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Investment associations sue SEC over rule intended to promote transparency

A group of associations representing private investment funds, including the National Venture Capital Association, jointly filed a lawsuit in the 5th Circuit Court of Appeals against the U.S. Securities and Exchange Commission (SEC). The suit seeks to overturn the agency’s recent rule that among other things requires fee, audit, and performance disclosures from private fund managers. The opening brief, which became available last week, argues that the rule should be vacated because it overrides Congress’s deliberate exclusion of private funds from this type of oversight, that the costs to funds and investors of implementing the rule outweigh the potential benefits, and a host of procedural missteps during the rulemaking process. For its part, the SEC has defended the rule as being necessary to address insufficient transparency and exposure to conflicts of interest that threaten regular investors as pension and retirement funds increasingly participate in private investment vehicles.

3D printed homes offer approach to tackle affordable housing crisis

All across the U.S., states are experiencing a crisis-level shortage of affordable housing. The National Low Income Housing Coalition reports that nationally, there is a need for more than 7 million affordable housing units, while between 4.3 million and 5 million new homes are needed, according to Zillow and Realtor.com, respectively. Experiments occurring across the country on 3D printed homes offer an intriguing approach to help address the issue.

Recent research: Urban and rural manufacturers talent strategies diverge, lessons for community colleges, manufacturers and others

The challenge of attracting and retaining skilled manufacturing talent consistently ranks as a top concern in the industry. Recent findings from the National Association of Manufacturers (NAM) show that more than 70% of industry leaders cite workforce issues as their primary challenge for the past year, outpacing supply chain disruptions and rising raw material costs. To better understand this challenge, the Manufacturing Institute has released a new report exploring how location influences manufacturing companies’ talent development efforts. The study surveyed over 100 manufacturing firms, asking about strategies for attracting and recruiting new workers in rural versus urban settings to identify key workforce challenges for rural and urban manufacturing firms and to uncover solutions they have implemented to address their immediate and long-term workforce needs. 

Report outlines what to do about semiconductor industry labor shortage

The semiconductor industry's workforce is expected to grow from approximately 345,000 jobs today to about 460,000 by the decade's end, and of these new jobs, roughly 67,000 are at risk of being unfilled, according to a report from the Semiconductor Industry Association and Oxford Economics (SIA-OE report).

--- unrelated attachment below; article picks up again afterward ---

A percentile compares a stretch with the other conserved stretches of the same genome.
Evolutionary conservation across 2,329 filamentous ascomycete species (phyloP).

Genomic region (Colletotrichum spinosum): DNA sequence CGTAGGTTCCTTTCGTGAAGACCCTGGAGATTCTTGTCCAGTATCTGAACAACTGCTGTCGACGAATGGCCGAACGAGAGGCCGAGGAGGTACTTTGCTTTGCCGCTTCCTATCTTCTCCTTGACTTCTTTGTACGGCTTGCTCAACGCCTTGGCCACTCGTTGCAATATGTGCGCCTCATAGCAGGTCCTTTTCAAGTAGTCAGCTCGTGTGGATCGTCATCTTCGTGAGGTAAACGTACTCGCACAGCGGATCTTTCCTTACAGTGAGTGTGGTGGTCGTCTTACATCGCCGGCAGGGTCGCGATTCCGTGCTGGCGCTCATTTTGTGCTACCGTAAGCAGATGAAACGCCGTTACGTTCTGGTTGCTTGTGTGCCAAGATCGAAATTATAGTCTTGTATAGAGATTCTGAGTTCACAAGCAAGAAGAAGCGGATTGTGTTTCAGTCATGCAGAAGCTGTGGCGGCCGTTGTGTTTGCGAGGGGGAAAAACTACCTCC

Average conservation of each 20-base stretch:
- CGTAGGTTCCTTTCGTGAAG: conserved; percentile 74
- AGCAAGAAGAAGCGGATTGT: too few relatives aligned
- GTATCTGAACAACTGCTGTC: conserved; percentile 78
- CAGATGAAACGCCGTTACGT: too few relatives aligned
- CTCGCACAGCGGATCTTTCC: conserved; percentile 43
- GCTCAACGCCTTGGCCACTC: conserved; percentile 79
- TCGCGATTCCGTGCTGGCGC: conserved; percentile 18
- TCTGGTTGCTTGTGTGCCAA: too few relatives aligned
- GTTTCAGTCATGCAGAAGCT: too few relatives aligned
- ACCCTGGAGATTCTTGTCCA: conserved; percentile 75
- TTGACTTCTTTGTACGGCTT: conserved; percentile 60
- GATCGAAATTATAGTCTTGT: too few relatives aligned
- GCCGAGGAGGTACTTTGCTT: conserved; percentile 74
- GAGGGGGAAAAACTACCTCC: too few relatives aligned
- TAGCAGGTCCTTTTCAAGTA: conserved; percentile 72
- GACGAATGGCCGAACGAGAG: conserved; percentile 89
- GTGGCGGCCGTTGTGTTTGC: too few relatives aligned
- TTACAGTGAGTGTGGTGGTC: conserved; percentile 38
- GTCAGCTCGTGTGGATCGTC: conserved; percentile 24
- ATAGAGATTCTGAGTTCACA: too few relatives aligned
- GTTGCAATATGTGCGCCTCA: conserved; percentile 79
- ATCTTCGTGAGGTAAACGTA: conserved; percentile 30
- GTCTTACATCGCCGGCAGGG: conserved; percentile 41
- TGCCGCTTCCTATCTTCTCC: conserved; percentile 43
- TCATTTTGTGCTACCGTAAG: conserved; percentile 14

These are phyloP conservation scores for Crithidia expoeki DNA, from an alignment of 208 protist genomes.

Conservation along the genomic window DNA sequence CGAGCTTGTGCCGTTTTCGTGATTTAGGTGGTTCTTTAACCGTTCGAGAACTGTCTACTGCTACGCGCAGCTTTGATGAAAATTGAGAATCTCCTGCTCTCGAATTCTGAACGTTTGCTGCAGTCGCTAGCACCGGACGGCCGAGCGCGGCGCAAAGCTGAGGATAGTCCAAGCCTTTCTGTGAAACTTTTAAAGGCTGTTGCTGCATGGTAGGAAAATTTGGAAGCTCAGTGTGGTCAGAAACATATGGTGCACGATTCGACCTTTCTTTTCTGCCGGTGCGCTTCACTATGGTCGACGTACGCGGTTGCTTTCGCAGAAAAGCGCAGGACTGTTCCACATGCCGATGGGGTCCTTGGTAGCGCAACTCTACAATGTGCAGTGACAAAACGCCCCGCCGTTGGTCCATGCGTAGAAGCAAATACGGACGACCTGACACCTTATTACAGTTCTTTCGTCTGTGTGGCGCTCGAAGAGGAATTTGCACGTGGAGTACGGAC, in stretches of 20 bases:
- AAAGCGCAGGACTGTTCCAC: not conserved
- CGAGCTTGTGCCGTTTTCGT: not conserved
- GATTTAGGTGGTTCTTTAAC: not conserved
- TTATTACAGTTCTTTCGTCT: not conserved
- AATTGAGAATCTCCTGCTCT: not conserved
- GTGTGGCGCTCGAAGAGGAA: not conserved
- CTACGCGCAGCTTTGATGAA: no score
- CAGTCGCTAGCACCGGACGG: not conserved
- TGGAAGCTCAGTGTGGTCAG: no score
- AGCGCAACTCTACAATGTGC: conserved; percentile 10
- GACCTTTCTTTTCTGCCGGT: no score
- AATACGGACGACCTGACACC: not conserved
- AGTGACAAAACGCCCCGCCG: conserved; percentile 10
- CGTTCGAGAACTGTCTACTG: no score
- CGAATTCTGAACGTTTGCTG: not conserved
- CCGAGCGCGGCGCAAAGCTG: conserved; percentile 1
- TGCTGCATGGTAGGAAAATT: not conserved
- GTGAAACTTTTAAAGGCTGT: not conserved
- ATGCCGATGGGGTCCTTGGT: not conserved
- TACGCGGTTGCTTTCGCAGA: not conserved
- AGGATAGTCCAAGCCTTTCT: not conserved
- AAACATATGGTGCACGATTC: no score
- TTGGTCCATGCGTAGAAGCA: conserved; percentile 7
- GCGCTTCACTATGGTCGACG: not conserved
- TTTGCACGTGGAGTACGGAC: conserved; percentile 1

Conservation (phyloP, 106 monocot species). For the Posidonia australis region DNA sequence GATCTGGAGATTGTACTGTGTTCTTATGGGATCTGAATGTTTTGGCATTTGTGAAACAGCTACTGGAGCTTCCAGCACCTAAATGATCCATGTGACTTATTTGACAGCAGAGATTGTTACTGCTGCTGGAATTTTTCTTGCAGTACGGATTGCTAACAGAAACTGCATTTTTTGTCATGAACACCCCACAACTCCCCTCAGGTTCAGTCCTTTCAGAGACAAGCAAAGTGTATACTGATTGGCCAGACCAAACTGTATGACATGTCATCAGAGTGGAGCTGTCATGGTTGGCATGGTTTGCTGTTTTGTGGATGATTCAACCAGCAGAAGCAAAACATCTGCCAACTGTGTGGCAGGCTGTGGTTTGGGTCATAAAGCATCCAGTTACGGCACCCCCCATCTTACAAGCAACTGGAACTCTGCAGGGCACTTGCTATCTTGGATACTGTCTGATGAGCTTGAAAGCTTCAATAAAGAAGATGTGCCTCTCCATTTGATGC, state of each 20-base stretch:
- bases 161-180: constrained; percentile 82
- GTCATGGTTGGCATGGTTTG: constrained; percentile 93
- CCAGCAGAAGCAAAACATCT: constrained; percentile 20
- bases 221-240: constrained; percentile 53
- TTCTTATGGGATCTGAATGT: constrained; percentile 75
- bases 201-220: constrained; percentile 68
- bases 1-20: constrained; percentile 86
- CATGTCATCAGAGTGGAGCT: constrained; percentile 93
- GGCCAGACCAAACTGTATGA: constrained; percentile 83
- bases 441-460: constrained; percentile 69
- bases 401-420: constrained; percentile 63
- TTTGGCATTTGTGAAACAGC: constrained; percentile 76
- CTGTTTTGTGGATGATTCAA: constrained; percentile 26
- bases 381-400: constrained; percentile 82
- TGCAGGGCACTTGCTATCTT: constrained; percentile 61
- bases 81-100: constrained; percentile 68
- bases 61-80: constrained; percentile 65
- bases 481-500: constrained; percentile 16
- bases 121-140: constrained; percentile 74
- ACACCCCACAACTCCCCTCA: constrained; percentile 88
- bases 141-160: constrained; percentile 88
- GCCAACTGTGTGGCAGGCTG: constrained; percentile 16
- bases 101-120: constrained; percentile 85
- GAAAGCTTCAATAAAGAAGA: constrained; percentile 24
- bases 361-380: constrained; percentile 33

Useful Stats: Build to Scale’s 10th Anniversary, a historic look at awards

The U.S. Economic Development Administration’s (EDA’s) annual Build to Scale (B2S) program (previously Regional Innovation Strategies) completed its tenth award cycle this year, with over $270 million in grants across 437 awards since inception in Fiscal Year (FY) 2014. FY 2023 was the largest award cycle, totaling $53 million in federal awards across the Venture and Capital Challenges.

Elections Update: Incumbent govs re-elected; legislative results in VA, NJ; ballot initiative results in three states

The Kentucky and Mississippi gubernatorial elections were held on Nov. 7, with both incumbents, Andy Beshear (D) and Tate Reeves (R), winning re-election. Legislative elections were also held in Mississippi (where simple majorities were guaranteed for Republicans in both chambers), New Jersey, and Virginia. With all 40-person Senate and 80-person Assembly seats in the New Jersey Legislature up for election, the Democrats not only retained their legislative majority, which they have held since 2004, but expanded it. Meanwhile, Virginia Gov. Glenn Youngkin’s hopes to advance his conservative agenda were dashed as voters kept the state Senate in Democratic hands and flipped the state House blue.  In Michigan, which did not hold a legislative election this year, the Democrats lost their slim majority in the House (as well as its first majority of both chambers in four decades) when voters elected two state representatives as mayors to southeast Michigan communities. Although the twin victories were planned for by leadership, it also means that the Democrats will, at least temporarily, lose their two-seat edge (56 to 54) in the state House of Representatives. The even split between the two parties returns Michigan to a divided government until Gov. Gretchen Whitmer calls for a special election.

Should job outcomes be the bottom line for higher education?

In Mississippi, the state auditor released a report  in September 2023 that rated academic degrees by whether the degree would lead to a well-paying job. He suggests that Mississippi invest more in programs in the subject areas leading to those high-paying, in-state jobs. Basing appropriations on immediate wage outcomes implies that near-term economic return is the only benefit that matters, and it is a theme that is recurring frequently. In contrast, liberal arts advocates take a more holistic view of the value of higher education.